Five Myths About Ethical Non-Monogamy

Ethical non-monogamy can be defined as participating in more than one relationship in an ethical way. “Ethical” implies that everyone involved is consenting and aware they are in a relationship where non-monogamy features, they have discussed and negotiated on the dynamics of that relationship, and everyone does their part to uphold those dynamics to maintain safety and trust.

1. Non-monogamy is the extreme form of relationship anarchy

Relationship anarchy is a term coined by Adnie Nordgren that refers to the rejection of any rules regarding relationships that are not agreed upon by the people involved in that relationship. Relationship anarchy allows us to broaden our ideas of what it means to be in any kind of relationship. Things such as cohabiting, splitting bills or raising children together are now no longer confined to romantic and life-partner relationship structures. These are things that even siblings or platonic friends can enjoy, for example. Relationship anarchy insinuates that you can literally design your own type of relationship. So it is still possible that a non-monogamous person wants to get married, have children and live in a house with a white picket fence with a dog in the yard while being in multiple relationships. While non-monogamy is a form of relationship anarchy, it doesn’t mean that non-monogamists reject all aspects of typical or traditional relationships. They just choose to what degree they want to entertain those aspects, and how those features enrich their relationships. They don’t choose them out of obligation or in an attempt to assimilate to the status quo. This is a form of relationship anarchy, yes, but you could still see features of traditional relationships in non-monogamous ones. 

2. So, you’re all swingers?

Non-monogamy is an umbrella term used to describe people who enjoy being in more than one relationship. For the sake of this conversation, we define relationships as any type of connection between two or more people. This means that the relationship can be casual, purely sexual, platonic, romantic or professional, for example. While non-monogamists enjoy being in more than one relationship, that non-monogamy can manifest itself in different ways. Some non-monogamists enjoy the freedom of having multiple casual sex partners, while others require a loving, committed relationship before they can open up intimately. Some non-monogamists are asexual or aromantic and define their relationships with multiple people in their own ways that do not center sex in the way we traditionally think of it. Sex and romantic intimacy are not the only two possible components of romantic or committed relationships. They are not the qualifiers of a relationship. Similarly, just because someone is non-monogamous, doesn’t automatically mean they have multiple sex partners. And even when there are mutliple sex partners, it doesn’t mean they don’t form meaningful and committed relationships with their partners.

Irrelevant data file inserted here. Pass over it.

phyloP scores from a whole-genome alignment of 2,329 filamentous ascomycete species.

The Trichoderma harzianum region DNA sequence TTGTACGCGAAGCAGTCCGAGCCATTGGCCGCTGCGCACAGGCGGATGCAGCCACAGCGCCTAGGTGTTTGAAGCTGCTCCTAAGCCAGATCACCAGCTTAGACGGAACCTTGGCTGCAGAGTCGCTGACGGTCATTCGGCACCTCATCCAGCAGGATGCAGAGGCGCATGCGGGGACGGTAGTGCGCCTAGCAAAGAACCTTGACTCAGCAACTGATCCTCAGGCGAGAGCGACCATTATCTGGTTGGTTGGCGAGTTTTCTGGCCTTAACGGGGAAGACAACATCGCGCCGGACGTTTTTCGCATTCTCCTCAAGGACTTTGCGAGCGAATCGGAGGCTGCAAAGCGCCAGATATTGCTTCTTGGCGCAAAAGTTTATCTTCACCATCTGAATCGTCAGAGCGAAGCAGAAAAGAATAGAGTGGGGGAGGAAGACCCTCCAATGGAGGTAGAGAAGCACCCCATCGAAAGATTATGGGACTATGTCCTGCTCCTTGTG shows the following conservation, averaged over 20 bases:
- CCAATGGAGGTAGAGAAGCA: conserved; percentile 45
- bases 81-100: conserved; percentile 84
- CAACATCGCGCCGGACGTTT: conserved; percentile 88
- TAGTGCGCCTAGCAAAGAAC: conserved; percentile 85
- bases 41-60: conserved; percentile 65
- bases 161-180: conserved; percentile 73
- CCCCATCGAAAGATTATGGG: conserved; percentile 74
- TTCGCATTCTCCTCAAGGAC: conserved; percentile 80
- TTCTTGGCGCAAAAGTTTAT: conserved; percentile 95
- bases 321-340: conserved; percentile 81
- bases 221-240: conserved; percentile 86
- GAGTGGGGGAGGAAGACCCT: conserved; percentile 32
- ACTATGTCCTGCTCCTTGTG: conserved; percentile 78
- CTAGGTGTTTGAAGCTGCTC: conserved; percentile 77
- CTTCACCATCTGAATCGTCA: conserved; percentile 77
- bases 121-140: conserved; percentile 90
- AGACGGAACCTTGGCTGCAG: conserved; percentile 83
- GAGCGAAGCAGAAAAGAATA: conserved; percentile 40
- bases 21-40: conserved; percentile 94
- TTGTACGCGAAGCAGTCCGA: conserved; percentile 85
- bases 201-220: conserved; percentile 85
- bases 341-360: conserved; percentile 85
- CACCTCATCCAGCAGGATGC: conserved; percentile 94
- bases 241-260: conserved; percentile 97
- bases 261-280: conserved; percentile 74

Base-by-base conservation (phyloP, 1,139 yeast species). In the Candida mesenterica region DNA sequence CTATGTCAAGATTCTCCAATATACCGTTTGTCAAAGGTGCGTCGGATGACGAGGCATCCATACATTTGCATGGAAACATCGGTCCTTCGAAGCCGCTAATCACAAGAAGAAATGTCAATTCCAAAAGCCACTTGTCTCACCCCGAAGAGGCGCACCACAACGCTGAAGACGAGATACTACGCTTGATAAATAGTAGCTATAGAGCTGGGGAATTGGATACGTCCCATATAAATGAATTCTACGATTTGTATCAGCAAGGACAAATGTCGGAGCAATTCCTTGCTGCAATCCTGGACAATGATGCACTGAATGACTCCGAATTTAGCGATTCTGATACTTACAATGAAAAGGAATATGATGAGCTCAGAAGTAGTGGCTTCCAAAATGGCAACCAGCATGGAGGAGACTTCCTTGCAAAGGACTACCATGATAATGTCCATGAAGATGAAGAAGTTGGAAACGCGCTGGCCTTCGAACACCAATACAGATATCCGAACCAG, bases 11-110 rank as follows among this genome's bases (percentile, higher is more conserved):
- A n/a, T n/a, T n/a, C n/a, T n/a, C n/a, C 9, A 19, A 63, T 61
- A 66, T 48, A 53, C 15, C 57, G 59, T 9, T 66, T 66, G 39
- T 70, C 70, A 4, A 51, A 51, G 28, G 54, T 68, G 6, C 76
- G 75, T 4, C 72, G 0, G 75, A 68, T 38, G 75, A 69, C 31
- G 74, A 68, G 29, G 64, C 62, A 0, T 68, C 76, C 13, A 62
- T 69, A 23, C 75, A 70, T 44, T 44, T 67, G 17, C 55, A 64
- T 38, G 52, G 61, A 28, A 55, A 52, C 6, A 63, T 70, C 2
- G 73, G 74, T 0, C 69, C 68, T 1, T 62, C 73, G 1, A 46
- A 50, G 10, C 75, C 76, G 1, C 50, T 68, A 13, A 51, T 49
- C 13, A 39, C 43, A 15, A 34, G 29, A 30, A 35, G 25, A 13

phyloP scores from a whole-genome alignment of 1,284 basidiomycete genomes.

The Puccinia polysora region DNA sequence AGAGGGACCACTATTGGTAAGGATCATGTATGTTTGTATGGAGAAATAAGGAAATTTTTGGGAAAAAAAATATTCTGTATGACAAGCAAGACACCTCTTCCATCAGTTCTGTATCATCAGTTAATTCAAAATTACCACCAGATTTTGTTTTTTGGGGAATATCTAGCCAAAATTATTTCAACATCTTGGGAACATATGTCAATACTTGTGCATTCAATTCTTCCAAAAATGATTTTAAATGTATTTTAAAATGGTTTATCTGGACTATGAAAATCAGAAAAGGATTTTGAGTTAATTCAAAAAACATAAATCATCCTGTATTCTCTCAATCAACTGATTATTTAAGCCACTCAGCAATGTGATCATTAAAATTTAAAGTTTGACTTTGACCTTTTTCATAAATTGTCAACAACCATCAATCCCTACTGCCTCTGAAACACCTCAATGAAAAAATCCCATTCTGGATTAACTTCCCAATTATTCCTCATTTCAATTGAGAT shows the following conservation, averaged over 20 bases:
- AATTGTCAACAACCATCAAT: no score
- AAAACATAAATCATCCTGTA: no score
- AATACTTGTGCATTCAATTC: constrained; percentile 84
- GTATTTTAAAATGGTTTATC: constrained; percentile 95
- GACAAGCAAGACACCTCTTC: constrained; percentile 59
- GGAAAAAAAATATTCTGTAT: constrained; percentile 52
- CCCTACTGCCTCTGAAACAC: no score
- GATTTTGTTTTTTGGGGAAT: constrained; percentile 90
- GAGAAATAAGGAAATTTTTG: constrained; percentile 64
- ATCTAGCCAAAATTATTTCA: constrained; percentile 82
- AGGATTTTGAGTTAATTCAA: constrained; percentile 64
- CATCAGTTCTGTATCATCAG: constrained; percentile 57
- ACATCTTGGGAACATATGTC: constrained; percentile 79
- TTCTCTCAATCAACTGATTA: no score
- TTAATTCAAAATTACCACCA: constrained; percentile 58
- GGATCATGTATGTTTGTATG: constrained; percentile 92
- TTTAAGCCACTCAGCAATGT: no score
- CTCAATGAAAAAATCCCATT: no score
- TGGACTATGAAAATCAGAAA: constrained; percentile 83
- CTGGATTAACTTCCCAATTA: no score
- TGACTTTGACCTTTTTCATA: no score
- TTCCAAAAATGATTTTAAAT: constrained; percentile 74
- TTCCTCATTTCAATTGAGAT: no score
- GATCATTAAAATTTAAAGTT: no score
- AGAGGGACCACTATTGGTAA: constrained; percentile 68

3. All kinksters are non-monogamous, and non-monogamous people are kinky